Holographic Images for Consumers: A New Hope

Loraine Lawson

Every since I saw Princess Leia's 3-D image projecting from R2D2, I've longed for the time when we could send and receive holographic messages. And, hey, who hasn't?

 

Apparently, Princess Leia also inspired MIT researchers, who have been working on holographic projections for decades. They created the first holographic video display in the late 1980s, but the systems were too large and clunky for real-world use.

 

A couple of years ago, V. Michael Bove, Jr., director of the consumer electronics program at MIT, wondered if it'd be possible to make a consumer-friendly and -affordable model.

 

And, lo, Bove and his research team are doing just that. More or less.

 

The holograph is about the size of a Rubik's cube, though plans for the future include a fourth-generation solution that could project an image as large as a computer monitor. Also, the third-generation system shows only monochromatic holograms, though, again, that's expected to change in the next incarnation.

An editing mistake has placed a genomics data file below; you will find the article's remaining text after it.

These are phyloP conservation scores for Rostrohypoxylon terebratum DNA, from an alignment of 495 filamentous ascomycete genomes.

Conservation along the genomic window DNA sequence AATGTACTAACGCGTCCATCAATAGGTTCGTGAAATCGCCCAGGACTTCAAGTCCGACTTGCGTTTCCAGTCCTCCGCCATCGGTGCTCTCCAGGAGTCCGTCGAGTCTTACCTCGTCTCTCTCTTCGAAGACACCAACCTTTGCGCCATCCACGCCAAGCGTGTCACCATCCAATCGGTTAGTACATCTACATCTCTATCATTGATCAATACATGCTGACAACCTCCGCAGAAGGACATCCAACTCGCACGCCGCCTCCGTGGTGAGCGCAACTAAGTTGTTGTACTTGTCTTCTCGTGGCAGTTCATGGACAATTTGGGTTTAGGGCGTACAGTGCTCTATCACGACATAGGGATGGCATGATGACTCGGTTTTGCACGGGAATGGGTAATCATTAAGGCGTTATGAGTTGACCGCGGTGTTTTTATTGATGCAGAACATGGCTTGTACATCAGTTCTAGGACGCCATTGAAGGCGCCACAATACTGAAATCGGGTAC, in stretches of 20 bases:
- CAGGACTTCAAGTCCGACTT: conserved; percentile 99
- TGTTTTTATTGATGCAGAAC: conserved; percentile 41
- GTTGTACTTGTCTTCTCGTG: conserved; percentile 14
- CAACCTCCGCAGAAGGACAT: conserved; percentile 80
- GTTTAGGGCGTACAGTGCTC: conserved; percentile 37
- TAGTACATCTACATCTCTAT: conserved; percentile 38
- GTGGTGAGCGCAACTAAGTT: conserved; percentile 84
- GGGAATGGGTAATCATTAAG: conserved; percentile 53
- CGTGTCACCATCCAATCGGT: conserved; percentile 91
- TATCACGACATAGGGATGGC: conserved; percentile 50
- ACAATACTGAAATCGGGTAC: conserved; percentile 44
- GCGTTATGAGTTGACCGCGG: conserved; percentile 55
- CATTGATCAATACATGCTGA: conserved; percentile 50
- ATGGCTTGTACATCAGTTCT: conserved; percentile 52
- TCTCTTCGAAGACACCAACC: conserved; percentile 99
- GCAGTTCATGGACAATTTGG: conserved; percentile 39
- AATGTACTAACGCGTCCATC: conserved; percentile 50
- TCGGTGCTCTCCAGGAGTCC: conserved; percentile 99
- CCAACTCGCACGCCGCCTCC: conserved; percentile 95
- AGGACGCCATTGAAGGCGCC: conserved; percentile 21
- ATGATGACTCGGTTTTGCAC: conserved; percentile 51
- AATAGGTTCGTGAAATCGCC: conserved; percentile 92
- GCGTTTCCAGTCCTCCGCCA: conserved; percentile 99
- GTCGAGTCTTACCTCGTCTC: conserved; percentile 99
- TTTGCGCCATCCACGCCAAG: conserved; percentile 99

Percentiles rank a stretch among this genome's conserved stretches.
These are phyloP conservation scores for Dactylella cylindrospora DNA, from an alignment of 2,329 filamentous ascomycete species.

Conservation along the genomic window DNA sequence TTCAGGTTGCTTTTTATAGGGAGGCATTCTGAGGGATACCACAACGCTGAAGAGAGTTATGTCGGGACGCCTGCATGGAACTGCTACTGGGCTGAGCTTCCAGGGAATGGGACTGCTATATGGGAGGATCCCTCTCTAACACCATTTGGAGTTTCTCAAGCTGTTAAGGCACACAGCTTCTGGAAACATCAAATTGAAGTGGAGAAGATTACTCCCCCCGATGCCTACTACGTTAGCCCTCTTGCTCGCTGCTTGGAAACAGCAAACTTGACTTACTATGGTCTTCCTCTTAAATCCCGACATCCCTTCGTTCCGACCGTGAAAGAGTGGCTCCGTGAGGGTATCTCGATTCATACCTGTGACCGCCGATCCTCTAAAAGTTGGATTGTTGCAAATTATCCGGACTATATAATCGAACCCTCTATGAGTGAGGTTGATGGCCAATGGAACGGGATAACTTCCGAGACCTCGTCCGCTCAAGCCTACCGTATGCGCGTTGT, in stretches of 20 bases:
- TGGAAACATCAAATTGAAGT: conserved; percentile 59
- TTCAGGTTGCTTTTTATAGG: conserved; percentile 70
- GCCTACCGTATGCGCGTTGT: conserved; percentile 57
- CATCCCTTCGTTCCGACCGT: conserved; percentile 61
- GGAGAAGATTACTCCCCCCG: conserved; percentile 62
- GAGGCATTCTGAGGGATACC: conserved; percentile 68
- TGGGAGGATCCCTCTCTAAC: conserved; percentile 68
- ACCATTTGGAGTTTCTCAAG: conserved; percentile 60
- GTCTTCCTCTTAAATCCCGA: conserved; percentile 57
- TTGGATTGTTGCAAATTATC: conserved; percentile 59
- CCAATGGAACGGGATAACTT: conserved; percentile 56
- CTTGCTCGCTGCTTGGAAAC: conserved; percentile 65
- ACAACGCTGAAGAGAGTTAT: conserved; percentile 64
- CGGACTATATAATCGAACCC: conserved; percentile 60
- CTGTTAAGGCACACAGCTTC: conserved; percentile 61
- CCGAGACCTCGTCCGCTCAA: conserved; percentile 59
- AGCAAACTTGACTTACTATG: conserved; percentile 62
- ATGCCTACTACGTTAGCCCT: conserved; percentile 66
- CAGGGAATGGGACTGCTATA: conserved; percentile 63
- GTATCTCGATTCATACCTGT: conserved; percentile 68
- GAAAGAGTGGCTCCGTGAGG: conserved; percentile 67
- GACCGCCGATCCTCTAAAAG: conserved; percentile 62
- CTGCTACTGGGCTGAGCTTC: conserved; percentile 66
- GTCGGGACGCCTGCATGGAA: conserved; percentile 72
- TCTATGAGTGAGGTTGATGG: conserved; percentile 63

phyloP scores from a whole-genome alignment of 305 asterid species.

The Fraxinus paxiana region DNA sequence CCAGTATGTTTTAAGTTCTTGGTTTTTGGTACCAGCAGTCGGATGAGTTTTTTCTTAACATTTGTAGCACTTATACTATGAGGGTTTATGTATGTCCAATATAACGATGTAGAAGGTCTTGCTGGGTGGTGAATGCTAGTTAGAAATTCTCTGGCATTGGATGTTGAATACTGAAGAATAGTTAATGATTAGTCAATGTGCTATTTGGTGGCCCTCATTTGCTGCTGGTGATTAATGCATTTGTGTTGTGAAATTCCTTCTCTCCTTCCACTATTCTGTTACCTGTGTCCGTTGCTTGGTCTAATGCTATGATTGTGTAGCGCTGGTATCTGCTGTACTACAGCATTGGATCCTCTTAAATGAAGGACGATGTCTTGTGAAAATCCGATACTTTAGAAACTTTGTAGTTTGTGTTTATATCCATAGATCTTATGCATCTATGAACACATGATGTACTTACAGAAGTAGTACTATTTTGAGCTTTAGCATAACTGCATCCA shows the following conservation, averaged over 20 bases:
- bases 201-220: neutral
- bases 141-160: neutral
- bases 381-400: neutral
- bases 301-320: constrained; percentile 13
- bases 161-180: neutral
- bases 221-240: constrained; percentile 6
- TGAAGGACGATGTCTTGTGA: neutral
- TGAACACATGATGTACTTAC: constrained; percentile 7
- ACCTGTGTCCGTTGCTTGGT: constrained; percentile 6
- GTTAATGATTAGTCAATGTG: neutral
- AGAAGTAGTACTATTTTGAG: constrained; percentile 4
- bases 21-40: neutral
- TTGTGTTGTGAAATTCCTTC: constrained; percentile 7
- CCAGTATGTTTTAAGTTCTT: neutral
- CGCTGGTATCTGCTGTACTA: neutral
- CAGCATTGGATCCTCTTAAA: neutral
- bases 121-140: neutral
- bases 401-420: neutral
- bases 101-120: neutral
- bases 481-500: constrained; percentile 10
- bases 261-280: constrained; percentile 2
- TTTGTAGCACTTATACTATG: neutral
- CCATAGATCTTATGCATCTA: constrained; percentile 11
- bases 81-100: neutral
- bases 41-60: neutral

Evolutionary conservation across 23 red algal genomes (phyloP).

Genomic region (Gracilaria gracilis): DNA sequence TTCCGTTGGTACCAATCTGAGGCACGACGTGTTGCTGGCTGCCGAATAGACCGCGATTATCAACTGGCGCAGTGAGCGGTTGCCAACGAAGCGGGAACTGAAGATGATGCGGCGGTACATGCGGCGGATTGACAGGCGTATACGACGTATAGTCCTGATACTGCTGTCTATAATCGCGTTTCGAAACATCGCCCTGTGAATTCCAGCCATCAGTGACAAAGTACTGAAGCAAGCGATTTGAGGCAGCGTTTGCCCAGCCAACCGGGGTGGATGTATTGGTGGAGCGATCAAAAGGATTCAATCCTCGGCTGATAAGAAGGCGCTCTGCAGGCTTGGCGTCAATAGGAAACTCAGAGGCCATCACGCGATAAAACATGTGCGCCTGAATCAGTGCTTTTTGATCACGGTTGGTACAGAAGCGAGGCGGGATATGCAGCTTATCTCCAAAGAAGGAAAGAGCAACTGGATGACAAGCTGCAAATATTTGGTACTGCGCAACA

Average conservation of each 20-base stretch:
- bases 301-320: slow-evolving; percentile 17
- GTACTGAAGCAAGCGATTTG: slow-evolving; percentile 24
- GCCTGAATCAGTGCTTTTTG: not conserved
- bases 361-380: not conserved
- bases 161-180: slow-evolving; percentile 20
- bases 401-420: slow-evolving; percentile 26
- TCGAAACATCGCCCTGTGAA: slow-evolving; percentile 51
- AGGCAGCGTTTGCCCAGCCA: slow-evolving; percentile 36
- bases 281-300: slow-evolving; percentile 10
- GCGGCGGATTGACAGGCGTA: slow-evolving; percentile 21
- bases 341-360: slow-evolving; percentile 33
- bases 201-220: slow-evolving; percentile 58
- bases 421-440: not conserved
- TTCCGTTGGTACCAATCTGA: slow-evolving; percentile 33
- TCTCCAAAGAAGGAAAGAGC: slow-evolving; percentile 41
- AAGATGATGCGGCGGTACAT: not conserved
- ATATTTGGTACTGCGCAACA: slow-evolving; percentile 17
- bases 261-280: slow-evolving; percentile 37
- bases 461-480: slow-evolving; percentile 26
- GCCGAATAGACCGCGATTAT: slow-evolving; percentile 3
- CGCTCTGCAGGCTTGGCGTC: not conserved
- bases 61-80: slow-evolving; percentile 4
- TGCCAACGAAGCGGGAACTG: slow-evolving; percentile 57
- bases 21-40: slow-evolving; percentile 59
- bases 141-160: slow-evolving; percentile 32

The best news is they think they'll be able to make a system that interfaces with regular computer hardware and gaming consoles. The price? A few hundred dollars.

 

Obviously, affordable holographic imaging would revolutionize the gaming world. It also would produce better MRI's and other medical imaging. And, perhaps most amazingly, you'd get all of that wrapped up in a package smaller than R2D2.



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